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Spontaneous corneal re-epithelization of a total ocular surface burn case via 'Gata treatment protocol' in four weeks

Poster Details

First Author: S.Altun TURKEY

Co Author(s):    U. Erdem   A. Ilhan   U. Yolcu   S. Yildiz           

Abstract Details


To present the clinical outcomes of a severe lime injury with total ocular surface burns remains 22 days without any sign of corneal epithelial recovery.


We have been treated severe acute corneal chemical burns with HBO Assisted treatment protocol (GATA protocol) without syblepharon formation. We don't use conformer or swap. If the treatment continued, cornea maintains avascular even after one month.


The patient applied with excessive conjunctival hyperemia, corneal edema, total limbal ischemia and epithelial defect in his left eye. Anterior segment structures were hardly visible. Visual acuity was 20/400. Initially after hospitalization of the patient, our protocol including outologous platelet-rich-plasma(PRP), topical antibiotic oinments, systemic steroids, doxycycline, vitamin C and hyperbaric oxygen therapy started. We did not use conformer, swap or contact lens.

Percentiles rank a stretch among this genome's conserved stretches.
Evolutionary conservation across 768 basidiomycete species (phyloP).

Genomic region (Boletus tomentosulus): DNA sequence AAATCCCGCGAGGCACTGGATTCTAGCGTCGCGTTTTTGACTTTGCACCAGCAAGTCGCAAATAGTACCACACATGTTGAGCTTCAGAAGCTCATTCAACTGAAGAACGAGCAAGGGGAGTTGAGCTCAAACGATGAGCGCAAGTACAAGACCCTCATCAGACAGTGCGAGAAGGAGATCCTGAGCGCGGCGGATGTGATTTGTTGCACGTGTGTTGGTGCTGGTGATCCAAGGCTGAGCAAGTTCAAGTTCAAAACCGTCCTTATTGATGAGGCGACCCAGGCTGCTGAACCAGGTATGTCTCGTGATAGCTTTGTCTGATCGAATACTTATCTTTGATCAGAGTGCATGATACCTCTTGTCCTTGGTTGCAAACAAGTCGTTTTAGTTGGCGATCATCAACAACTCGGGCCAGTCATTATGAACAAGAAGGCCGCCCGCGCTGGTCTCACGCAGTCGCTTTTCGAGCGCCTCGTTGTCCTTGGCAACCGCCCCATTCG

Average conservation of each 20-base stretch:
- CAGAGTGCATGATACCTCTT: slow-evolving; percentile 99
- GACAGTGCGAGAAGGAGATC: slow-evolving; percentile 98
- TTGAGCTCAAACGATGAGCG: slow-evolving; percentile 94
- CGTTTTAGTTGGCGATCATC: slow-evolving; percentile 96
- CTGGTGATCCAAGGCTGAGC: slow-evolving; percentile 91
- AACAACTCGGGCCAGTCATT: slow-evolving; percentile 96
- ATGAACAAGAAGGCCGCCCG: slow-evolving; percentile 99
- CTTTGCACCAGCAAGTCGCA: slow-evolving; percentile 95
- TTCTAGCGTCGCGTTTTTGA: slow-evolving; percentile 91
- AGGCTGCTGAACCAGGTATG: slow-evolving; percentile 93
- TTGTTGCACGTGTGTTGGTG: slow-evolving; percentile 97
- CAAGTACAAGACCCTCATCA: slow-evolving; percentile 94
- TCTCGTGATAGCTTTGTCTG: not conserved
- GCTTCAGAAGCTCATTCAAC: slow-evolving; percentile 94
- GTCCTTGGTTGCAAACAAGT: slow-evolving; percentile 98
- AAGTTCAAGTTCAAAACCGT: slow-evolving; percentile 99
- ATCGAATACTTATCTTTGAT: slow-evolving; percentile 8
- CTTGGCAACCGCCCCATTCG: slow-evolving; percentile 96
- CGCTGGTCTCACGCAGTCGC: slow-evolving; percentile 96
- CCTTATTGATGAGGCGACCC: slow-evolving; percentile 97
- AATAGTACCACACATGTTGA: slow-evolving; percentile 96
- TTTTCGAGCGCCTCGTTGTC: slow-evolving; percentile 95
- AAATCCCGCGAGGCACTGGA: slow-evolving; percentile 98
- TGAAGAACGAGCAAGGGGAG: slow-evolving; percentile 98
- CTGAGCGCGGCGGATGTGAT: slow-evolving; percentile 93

The cornea remained deepithelized for 22 days. Than, it started to re-epithelize from an 1 mm limbal island and re-epithelization was completed in two weeks. In his final visit after 18 months; visual acuity was 20/25. There was only a small peripheral vascularization in the nasal sector. Other ocular surface structure were normal


Severe alacaline burns of the ocular surface (Dua, Stage 6) usually results in excessive corneal neovascularization, symblepharon and/or ankyloblepharon. Interestingly, none of these complications were faced. Amniotic membrane transplantation and limbal stem-cell transplantation are commonly suggested alternatives in such cases even in the early phases. We assume that remnants of limbal stem cells in deep crypts are responsible for the re-epithelization. These cells, even in very small numbers, may provide the whole cornea with healtyh epithelium if supported by growth factors and hyperbaric oxygen. We suggest ophthalmologists not to be impetuous about surgery and give these cells a chance.

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